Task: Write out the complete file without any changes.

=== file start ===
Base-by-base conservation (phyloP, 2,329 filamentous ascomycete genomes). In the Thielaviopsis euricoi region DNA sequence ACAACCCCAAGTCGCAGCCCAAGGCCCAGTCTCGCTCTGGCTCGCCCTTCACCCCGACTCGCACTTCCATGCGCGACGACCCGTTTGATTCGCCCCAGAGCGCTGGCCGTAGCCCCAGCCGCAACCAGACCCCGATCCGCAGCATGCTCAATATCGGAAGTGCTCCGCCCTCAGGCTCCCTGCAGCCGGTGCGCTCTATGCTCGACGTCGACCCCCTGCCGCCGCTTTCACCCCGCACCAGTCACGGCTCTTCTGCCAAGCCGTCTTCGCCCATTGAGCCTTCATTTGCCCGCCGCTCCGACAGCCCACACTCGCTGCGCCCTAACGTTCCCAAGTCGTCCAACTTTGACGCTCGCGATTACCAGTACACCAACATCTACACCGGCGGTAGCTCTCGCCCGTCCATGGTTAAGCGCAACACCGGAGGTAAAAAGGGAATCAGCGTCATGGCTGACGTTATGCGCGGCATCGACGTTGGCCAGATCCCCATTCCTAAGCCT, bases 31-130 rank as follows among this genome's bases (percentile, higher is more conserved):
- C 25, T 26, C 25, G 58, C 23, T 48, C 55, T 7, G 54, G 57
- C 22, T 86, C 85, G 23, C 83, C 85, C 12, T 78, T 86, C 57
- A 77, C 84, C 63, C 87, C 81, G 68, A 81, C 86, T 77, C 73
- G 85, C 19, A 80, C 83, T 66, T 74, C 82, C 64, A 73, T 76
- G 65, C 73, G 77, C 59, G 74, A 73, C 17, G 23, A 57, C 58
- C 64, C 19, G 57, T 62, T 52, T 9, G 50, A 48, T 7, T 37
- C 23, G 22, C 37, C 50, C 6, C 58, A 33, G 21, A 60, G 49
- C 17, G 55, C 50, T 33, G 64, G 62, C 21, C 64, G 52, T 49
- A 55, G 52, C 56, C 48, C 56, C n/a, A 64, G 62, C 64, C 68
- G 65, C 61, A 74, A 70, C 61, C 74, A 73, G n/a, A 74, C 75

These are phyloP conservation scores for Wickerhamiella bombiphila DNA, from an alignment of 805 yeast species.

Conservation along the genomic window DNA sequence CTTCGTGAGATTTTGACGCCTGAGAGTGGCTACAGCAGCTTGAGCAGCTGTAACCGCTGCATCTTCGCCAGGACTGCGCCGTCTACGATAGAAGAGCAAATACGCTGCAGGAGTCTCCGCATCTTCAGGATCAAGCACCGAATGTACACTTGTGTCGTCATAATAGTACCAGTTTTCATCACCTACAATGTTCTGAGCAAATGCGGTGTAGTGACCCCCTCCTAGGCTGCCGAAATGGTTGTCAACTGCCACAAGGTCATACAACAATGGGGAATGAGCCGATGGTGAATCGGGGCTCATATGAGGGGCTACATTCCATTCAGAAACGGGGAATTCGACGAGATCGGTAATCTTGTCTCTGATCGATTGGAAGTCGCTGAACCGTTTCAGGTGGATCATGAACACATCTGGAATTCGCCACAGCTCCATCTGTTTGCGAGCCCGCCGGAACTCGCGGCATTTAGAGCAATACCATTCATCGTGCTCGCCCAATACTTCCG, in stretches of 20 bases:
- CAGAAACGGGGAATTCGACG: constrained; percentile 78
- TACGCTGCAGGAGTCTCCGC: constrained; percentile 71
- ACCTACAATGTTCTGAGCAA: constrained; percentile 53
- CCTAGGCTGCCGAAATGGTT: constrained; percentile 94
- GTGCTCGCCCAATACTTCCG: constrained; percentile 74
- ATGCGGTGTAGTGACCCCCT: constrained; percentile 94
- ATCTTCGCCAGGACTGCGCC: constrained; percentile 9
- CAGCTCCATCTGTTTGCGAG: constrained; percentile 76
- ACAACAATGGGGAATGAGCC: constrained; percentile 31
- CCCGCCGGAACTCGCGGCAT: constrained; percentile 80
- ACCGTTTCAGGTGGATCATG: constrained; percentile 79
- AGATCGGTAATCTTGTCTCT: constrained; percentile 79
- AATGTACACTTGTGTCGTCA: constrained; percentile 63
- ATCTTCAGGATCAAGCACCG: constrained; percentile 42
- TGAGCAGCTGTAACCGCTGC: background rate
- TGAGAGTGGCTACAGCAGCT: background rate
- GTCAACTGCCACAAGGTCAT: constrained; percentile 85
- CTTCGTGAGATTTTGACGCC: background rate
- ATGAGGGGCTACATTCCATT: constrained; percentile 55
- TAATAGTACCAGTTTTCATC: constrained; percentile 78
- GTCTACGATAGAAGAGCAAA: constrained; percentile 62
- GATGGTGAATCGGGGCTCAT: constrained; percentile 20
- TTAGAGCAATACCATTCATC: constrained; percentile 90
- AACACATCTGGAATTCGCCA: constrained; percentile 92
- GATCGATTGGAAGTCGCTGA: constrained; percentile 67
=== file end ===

Base-by-base conservation (phyloP, 2,329 filamentous ascomycete genomes). In the Thielaviopsis euricoi region DNA sequence ACAACCCCAAGTCGCAGCCCAAGGCCCAGTCTCGCTCTGGCTCGCCCTTCACCCCGACTCGCACTTCCATGCGCGACGACCCGTTTGATTCGCCCCAGAGCGCTGGCCGTAGCCCCAGCCGCAACCAGACCCCGATCCGCAGCATGCTCAATATCGGAAGTGCTCCGCCCTCAGGCTCCCTGCAGCCGGTGCGCTCTATGCTCGACGTCGACCCCCTGCCGCCGCTTTCACCCCGCACCAGTCACGGCTCTTCTGCCAAGCCGTCTTCGCCCATTGAGCCTTCATTTGCCCGCCGCTCCGACAGCCCACACTCGCTGCGCCCTAACGTTCCCAAGTCGTCCAACTTTGACGCTCGCGATTACCAGTACACCAACATCTACACCGGCGGTAGCTCTCGCCCGTCCATGGTTAAGCGCAACACCGGAGGTAAAAAGGGAATCAGCGTCATGGCTGACGTTATGCGCGGCATCGACGTTGGCCAGATCCCCATTCCTAAGCCT, bases 31-130 rank as follows among this genome's bases (percentile, higher is more conserved):
- C 25, T 26, C 25, G 58, C 23, T 48, C 55, T 7, G 54, G 57
- C 22, T 86, C 85, G 23, C 83, C 85, C 12, T 78, T 86, C 57
- A 77, C 84, C 63, C 87, C 81, G 68, A 81, C 86, T 77, C 73
- G 85, C 19, A 80, C 83, T 66, T 74, C 82, C 64, A 73, T 76
- G 65, C 73, G 77, C 59, G 74, A 73, C 17, G 23, A 57, C 58
- C 64, C 19, G 57, T 62, T 52, T 9, G 50, A 48, T 7, T 37
- C 23, G 22, C 37, C 50, C 6, C 58, A 33, G 21, A 60, G 49
- C 17, G 55, C 50, T 33, G 64, G 62, C 21, C 64, G 52, T 49
- A 55, G 52, C 56, C 48, C 56, C n/a, A 64, G 62, C 64, C 68
- G 65, C 61, A 74, A 70, C 61, C 74, A 73, G n/a, A 74, C 75

These are phyloP conservation scores for Wickerhamiella bombiphila DNA, from an alignment of 805 yeast species.

Conservation along the genomic window DNA sequence CTTCGTGAGATTTTGACGCCTGAGAGTGGCTACAGCAGCTTGAGCAGCTGTAACCGCTGCATCTTCGCCAGGACTGCGCCGTCTACGATAGAAGAGCAAATACGCTGCAGGAGTCTCCGCATCTTCAGGATCAAGCACCGAATGTACACTTGTGTCGTCATAATAGTACCAGTTTTCATCACCTACAATGTTCTGAGCAAATGCGGTGTAGTGACCCCCTCCTAGGCTGCCGAAATGGTTGTCAACTGCCACAAGGTCATACAACAATGGGGAATGAGCCGATGGTGAATCGGGGCTCATATGAGGGGCTACATTCCATTCAGAAACGGGGAATTCGACGAGATCGGTAATCTTGTCTCTGATCGATTGGAAGTCGCTGAACCGTTTCAGGTGGATCATGAACACATCTGGAATTCGCCACAGCTCCATCTGTTTGCGAGCCCGCCGGAACTCGCGGCATTTAGAGCAATACCATTCATCGTGCTCGCCCAATACTTCCG, in stretches of 20 bases:
- CAGAAACGGGGAATTCGACG: constrained; percentile 78
- TACGCTGCAGGAGTCTCCGC: constrained; percentile 71
- ACCTACAATGTTCTGAGCAA: constrained; percentile 53
- CCTAGGCTGCCGAAATGGTT: constrained; percentile 94
- GTGCTCGCCCAATACTTCCG: constrained; percentile 74
- ATGCGGTGTAGTGACCCCCT: constrained; percentile 94
- ATCTTCGCCAGGACTGCGCC: constrained; percentile 9
- CAGCTCCATCTGTTTGCGAG: constrained; percentile 76
- ACAACAATGGGGAATGAGCC: constrained; percentile 31
- CCCGCCGGAACTCGCGGCAT: constrained; percentile 80
- ACCGTTTCAGGTGGATCATG: constrained; percentile 79
- AGATCGGTAATCTTGTCTCT: constrained; percentile 79
- AATGTACACTTGTGTCGTCA: constrained; percentile 63
- ATCTTCAGGATCAAGCACCG: constrained; percentile 42
- TGAGCAGCTGTAACCGCTGC: background rate
- TGAGAGTGGCTACAGCAGCT: background rate
- GTCAACTGCCACAAGGTCAT: constrained; percentile 85
- CTTCGTGAGATTTTGACGCC: background rate
- ATGAGGGGCTACATTCCATT: constrained; percentile 55
- TAATAGTACCAGTTTTCATC: constrained; percentile 78
- GTCTACGATAGAAGAGCAAA: constrained; percentile 62
- GATGGTGAATCGGGGCTCAT: constrained; percentile 20
- TTAGAGCAATACCATTCATC: constrained; percentile 90
- AACACATCTGGAATTCGCCA: constrained; percentile 92
- GATCGATTGGAAGTCGCTGA: constrained; percentile 67